American Samoa – Hitting the Ground Sprinting

Josh Madfis, child protection specialist, Save the Children Samoa 

Oct. 4, 2009 – Leone, American Samoa

I arrived in American Samoa three nights ago.  I hit the ground sprinting.  My first goal was to see children affected by this disaster.  I wanted to learn from them and from the parents how they were doing.  The first thing I did Friday morning was visit a shelter in the village of Leone.  Leone was one of the hardest hit villages. The damage there reminded of what I saw in Hurricane Katrina; foundations where homes used to be, mountains of rubble and debris, churches with gaping holes. 

I was immediately moved by warmth of the Samoan people.  They are so kind and open to strangers.  They communicated their fears and worries about their children’s health, well being and future.  The kids were all over the map.  Some jazzed up by being displaced and in shelters, some sick and coughing, some withdrawn and depressed.  There will be a need to address the traumatic events many experienced.  They also needed safe places to play.  Shelters in many cases are in the center of the destruction.  They are surrounded by dangerous debris, broken glass and toxic waste.  Children have little to no clothes and shoes.  I played soccer yesterday with an 8-year-old boy wearing his dad’s old sneakers.  He did pretty well despite this!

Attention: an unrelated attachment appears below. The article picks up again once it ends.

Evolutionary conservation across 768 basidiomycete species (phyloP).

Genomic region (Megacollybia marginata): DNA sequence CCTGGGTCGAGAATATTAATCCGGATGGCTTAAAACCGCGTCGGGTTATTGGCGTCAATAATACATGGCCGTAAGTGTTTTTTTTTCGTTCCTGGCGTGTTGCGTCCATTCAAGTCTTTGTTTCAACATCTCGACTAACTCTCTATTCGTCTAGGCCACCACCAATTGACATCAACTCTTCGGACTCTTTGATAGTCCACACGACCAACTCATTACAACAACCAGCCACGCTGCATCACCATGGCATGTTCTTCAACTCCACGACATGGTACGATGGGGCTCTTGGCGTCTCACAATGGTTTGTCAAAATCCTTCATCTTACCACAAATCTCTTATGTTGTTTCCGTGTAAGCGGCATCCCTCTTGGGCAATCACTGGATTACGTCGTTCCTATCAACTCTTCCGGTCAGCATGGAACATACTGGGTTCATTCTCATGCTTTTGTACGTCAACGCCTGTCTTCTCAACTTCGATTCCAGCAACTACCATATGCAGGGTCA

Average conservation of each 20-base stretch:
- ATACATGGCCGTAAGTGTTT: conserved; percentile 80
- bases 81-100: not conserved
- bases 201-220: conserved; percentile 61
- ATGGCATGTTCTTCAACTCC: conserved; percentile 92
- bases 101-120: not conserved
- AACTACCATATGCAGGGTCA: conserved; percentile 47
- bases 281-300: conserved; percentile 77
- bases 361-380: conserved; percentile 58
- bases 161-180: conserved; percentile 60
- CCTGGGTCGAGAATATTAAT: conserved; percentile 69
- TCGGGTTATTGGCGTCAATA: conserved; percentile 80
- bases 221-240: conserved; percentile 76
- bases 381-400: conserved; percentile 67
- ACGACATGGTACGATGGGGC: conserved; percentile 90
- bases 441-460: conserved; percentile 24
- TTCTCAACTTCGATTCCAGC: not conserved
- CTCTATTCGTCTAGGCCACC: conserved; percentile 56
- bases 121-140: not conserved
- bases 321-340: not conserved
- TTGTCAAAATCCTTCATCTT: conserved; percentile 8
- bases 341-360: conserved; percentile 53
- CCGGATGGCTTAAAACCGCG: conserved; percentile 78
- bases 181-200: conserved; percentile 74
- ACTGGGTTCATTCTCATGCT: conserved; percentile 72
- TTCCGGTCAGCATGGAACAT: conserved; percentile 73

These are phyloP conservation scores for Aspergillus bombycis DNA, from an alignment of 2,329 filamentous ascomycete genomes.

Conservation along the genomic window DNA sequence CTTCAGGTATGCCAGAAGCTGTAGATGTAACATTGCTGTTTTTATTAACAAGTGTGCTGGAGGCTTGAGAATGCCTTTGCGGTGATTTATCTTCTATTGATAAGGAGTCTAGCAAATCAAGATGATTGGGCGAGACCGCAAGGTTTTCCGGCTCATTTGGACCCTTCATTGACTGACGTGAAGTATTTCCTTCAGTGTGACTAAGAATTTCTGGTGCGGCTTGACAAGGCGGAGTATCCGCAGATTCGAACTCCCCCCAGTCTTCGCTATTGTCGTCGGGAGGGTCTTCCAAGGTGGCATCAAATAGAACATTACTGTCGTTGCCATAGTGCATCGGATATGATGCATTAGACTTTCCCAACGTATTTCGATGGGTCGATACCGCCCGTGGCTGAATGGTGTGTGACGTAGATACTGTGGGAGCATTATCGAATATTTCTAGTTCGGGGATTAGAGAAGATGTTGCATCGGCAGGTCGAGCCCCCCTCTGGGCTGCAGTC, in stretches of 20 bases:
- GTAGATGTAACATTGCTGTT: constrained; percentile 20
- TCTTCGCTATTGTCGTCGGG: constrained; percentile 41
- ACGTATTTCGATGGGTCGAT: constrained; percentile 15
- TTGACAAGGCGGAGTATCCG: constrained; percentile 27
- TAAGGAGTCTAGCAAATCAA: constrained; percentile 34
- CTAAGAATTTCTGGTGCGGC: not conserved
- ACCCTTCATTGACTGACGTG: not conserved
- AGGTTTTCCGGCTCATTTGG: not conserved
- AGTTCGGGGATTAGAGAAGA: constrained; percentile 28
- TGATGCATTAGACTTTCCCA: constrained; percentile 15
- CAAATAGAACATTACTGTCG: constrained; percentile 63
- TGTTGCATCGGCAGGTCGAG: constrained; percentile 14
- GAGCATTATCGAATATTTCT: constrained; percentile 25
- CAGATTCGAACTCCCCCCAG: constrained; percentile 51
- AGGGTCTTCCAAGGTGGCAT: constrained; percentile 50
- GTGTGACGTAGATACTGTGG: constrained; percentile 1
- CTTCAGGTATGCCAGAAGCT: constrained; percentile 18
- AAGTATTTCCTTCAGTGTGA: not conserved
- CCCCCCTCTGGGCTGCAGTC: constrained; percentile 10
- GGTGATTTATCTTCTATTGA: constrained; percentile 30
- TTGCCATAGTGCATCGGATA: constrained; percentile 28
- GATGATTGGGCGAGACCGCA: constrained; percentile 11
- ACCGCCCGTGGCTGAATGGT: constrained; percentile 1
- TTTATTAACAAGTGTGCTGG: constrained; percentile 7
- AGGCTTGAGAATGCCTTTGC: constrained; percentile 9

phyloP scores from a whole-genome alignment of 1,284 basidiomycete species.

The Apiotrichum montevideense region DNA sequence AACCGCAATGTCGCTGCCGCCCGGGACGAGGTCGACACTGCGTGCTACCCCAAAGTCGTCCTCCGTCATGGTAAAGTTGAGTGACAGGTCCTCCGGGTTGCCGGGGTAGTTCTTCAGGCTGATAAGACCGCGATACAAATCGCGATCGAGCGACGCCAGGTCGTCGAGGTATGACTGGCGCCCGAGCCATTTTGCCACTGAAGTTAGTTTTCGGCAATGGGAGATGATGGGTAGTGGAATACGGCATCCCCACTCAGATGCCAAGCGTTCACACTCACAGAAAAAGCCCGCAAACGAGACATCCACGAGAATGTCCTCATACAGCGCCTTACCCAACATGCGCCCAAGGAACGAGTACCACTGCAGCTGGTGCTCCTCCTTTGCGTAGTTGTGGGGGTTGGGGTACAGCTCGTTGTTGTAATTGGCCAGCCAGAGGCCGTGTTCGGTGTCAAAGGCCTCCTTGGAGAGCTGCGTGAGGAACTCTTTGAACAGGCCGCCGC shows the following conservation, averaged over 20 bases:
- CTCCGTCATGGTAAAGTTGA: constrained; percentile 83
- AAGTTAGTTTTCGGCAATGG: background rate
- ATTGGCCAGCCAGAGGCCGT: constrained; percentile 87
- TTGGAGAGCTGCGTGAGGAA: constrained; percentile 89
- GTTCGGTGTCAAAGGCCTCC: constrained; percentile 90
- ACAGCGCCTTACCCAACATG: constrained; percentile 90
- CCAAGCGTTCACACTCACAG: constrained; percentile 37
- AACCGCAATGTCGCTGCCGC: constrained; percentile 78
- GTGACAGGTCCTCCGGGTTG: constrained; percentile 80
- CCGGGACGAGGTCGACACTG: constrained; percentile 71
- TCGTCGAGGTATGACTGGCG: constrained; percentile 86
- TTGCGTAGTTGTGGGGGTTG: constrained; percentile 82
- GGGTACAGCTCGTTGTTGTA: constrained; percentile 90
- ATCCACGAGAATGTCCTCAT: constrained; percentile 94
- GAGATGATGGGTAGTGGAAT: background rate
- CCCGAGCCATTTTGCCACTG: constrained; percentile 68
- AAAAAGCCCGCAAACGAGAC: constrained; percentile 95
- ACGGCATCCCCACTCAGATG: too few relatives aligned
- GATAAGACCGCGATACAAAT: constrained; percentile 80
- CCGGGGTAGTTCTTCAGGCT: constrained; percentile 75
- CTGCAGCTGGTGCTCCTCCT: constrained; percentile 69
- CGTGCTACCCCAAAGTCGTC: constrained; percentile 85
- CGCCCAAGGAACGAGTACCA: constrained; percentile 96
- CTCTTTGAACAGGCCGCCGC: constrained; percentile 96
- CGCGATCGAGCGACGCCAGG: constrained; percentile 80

I am working to get Child Friendly Spaces established in all the shelters and the FEMA disaster recovery center.  I would also like to get health messages to kids about where it’s safe to play and how to wash and keep their hands clean.

More to come!

Learn more about Save the Children's response in American Samoa

Leave a Reply